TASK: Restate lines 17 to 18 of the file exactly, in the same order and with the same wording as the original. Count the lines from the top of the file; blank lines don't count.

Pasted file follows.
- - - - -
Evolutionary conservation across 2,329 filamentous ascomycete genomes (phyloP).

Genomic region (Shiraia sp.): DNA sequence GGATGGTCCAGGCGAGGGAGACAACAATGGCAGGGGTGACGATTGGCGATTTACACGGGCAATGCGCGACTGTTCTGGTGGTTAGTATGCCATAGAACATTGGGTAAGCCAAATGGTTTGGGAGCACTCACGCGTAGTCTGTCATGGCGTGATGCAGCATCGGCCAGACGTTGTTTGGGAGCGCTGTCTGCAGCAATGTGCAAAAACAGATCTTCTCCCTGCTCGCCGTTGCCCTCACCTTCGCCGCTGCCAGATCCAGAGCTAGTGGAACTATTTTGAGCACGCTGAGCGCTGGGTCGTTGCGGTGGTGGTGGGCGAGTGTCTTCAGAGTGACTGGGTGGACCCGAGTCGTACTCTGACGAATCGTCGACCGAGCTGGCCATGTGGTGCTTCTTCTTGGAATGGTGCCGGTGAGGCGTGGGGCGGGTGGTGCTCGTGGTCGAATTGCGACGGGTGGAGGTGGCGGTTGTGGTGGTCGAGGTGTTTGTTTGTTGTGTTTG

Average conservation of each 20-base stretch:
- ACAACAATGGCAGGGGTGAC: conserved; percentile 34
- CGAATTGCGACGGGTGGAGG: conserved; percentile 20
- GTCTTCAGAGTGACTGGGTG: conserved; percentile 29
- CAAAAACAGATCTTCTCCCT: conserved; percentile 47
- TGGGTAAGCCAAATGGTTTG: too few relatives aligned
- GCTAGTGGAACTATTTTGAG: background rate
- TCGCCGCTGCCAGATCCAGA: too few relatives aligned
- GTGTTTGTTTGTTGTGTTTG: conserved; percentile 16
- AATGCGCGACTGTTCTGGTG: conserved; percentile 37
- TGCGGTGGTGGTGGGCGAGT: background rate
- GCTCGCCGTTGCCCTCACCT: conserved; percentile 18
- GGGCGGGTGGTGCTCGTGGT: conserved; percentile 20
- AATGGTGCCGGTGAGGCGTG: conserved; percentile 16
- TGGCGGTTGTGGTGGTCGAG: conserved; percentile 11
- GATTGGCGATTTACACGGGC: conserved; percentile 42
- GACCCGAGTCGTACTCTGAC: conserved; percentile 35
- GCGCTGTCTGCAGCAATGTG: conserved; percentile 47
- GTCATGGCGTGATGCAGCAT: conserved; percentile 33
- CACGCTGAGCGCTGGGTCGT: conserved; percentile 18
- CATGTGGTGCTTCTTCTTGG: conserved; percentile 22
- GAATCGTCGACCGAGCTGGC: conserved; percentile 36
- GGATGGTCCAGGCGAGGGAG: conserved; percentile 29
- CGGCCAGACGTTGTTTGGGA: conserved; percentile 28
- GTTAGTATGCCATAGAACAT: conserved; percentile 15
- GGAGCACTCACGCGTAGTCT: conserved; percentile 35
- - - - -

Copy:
- TGGCGGTTGTGGTGGTCGAG: conserved; percentile 11
- GATTGGCGATTTACACGGGC: conserved; percentile 42